Whatever we do we’d better do it fast! The Leveson Inquiry set up following the phone hacking scandal, was very quick to turn it’s guns on press photographers. It’s easy to see why….we are ‘low hanging fruit’. The visible face of journalism. We stand on the street, we don’t hide in an office. We come face to face with the public and from experience I can tell you they are not big fans. We need to win them over. We need them to understand that we are there to serve them. We are there to show them what’s going on.

Andrew Wiard, a fellow TheBPPA board member and respected photojournalist, coined this brilliant phrase at a recent meeting when he said, “We are the eyes of the public..”

All we have to do now is work to get them to see it!

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8 thoughts on ““We are the eyes of the public…”

  1. How wonderful to read this. This is how it once was and still is in some other countries. Such a shame that in Britain the situation is so dire. Fleet Street, the once envy of the journalistic world is gone, but sadly it’s spirit which lived on, is now heading the same way.
    Sadly I don’t think British TV will do much on covering press photography. Their absolutely wrong portrayal of our industry I fear is not accidental; if we get seen as the bad guys on the streets, then TV gets better and exclusive access, thus wiping out competition from us newspaper folk, who often get deeper into a story and produce a more in-depth coverage.
    When I was at the British Press Awards in 2006, Sky TV was there with a cameraman and the event was recorded; alas it never saw the light of day. On the flip side, I’ve been interviewed by CNN and other foreign channels on several occasions.

  2. Great work Ed. It’s like your first day at school all over again……! Blog MORE!

  3. Great to hear that you and Peter enjoyed your stay here Ed. The hospitality you received is nothing unique, we extend it to all our visitors.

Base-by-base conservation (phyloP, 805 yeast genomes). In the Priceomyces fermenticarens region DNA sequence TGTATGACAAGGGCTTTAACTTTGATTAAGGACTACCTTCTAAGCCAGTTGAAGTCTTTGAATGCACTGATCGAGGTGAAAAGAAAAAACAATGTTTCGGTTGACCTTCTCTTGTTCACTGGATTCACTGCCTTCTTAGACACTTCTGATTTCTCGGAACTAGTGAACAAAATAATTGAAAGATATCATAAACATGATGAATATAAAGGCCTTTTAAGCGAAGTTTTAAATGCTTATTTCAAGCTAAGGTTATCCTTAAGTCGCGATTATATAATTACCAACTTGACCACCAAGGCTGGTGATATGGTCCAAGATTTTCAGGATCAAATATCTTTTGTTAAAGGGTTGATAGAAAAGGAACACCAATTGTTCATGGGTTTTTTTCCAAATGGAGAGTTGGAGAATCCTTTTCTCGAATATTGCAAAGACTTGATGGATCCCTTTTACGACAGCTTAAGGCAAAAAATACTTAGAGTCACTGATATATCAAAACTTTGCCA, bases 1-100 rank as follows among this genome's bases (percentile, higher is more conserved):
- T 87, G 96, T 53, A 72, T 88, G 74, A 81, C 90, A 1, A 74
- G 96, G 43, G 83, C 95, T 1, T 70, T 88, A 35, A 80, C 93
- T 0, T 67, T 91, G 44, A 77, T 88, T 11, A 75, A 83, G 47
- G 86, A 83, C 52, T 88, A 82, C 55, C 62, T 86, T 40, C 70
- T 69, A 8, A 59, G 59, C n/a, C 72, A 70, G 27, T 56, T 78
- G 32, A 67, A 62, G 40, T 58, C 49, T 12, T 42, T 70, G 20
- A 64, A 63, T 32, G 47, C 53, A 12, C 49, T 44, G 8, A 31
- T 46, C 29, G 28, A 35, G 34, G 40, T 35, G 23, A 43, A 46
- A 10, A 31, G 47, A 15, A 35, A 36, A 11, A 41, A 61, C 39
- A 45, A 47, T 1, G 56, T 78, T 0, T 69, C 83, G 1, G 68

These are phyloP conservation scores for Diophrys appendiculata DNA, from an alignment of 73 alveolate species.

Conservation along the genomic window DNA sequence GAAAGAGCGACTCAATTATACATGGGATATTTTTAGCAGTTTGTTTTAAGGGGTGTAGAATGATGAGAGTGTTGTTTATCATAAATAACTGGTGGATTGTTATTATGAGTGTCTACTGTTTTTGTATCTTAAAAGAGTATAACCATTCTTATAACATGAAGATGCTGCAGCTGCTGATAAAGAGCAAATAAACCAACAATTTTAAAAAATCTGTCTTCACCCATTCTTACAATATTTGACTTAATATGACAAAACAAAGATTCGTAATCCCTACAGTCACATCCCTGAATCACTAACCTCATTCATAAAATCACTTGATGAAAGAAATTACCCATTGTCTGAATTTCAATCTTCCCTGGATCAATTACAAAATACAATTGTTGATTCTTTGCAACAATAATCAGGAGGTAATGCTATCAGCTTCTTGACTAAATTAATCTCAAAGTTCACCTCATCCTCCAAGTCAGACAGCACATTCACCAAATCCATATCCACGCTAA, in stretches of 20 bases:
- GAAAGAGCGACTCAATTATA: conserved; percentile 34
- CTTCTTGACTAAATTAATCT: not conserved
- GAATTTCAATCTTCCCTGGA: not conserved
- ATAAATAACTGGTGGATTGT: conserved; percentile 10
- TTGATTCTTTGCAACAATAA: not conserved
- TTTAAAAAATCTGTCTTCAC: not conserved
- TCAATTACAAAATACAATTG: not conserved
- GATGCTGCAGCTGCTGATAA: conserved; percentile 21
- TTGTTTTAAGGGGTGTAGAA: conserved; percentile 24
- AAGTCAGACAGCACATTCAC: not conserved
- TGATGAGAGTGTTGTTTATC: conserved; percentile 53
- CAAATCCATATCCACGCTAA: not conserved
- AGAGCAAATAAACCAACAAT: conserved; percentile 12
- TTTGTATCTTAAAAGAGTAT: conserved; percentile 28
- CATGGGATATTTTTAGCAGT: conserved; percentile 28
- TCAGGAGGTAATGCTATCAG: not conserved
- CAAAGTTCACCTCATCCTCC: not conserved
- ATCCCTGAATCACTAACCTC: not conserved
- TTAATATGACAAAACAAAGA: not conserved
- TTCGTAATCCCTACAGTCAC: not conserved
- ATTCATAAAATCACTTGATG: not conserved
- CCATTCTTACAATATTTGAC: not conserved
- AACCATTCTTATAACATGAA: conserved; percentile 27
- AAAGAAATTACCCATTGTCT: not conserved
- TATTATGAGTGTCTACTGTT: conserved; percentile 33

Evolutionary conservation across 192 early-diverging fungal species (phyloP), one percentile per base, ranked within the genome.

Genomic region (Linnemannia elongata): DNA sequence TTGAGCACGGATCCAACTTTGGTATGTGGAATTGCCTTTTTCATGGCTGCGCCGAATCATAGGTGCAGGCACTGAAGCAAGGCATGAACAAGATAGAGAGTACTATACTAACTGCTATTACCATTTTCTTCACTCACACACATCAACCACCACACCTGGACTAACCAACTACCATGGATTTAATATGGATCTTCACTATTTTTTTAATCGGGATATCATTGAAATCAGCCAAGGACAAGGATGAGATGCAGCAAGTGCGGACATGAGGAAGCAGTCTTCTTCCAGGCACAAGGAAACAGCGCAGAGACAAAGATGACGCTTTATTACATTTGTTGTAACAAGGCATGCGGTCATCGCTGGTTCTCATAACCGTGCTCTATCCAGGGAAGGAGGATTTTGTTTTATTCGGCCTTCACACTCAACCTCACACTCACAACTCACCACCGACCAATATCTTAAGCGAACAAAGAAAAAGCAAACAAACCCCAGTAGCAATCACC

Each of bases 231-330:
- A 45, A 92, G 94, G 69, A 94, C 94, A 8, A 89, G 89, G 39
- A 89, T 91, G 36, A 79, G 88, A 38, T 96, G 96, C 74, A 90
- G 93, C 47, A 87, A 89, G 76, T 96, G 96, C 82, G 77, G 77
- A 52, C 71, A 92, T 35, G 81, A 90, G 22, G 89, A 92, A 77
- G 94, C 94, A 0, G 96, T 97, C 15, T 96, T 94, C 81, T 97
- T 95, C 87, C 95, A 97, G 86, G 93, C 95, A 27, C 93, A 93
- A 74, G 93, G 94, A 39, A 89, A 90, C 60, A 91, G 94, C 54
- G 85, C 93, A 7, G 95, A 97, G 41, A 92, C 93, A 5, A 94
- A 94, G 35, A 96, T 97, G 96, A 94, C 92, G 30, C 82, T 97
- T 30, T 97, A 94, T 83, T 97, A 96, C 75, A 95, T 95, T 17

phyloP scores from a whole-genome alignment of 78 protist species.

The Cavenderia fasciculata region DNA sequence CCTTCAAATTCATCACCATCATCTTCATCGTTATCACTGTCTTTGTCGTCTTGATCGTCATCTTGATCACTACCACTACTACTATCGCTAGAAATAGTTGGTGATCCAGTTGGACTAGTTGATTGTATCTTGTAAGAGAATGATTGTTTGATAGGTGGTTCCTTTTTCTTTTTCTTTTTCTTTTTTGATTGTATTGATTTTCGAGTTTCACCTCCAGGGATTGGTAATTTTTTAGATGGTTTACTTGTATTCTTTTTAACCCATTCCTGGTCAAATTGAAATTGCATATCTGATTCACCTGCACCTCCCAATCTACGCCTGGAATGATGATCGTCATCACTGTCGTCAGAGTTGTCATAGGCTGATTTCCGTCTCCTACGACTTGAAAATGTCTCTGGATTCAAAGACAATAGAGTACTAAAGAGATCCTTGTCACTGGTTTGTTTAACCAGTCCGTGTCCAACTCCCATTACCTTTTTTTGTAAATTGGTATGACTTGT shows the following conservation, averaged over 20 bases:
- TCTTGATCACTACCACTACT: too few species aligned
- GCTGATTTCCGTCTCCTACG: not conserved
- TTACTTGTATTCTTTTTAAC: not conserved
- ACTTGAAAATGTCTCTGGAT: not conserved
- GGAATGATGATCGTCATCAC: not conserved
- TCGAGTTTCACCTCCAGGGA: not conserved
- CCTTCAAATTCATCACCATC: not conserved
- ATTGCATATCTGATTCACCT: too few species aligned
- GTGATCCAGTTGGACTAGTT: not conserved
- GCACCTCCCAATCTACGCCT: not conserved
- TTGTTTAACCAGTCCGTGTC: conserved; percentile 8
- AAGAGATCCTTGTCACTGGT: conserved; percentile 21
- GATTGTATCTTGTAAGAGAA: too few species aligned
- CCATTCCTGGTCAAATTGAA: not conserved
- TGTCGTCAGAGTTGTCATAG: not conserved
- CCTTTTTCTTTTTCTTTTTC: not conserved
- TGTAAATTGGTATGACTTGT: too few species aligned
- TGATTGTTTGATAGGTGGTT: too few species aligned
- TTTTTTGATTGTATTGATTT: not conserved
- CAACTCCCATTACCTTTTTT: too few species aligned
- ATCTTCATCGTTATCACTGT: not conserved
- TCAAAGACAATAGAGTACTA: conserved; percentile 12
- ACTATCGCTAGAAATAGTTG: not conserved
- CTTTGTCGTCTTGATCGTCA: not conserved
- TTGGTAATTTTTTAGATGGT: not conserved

The Press Photographers Association of Ireland (PPAI) is very fortunate to have the Allied Irish Bank as our sponsors and I know from discussions with their directors, when I was on the PPAI’s committee, that they value their association with us very highly. It is, if I remember correctly, largest sponsorship they do annually.

    But the banking sector in Ireland is a very tainted bed-fellow and in light of the fact that AIB’s shares have crashed through the floor in the past few years, indeed, down to €0.19 at one stage before their effective nationalisation, we don’t know how long they’ll stick with us.

    And yes, every year we have either the President or the taioseach (Prime Minister) address us and present some of the awards, while Irish sporting icons present others.

    The public’s attitude towards press photographers here is markedly different to that in the UK. Possibly totally unconnected is the fact that we have only five resident paps covering the whole of the Republic. Small wonder that internationally renowned actors, musicians, band members etc buy holiday homes here.

    Here they can walk through towns and villages where the only attention they’ll receive is a doffed cap or a friendly comment about the soft weather.

    Many thanks for your kind comments and I look forward to seeing you both on February 17th.

  4. I think the lack of a “paparazzi culture” is the difference between Irish & British attitudes to photojournalism. You mention photojournalism to an English person, they think of scrums of cockney wideboys flashing away at Jordan or peeking over a hedge. We don’t do that kind of Ess Haych One Tee here.

    Or more importantly, it doesn’t sell well here.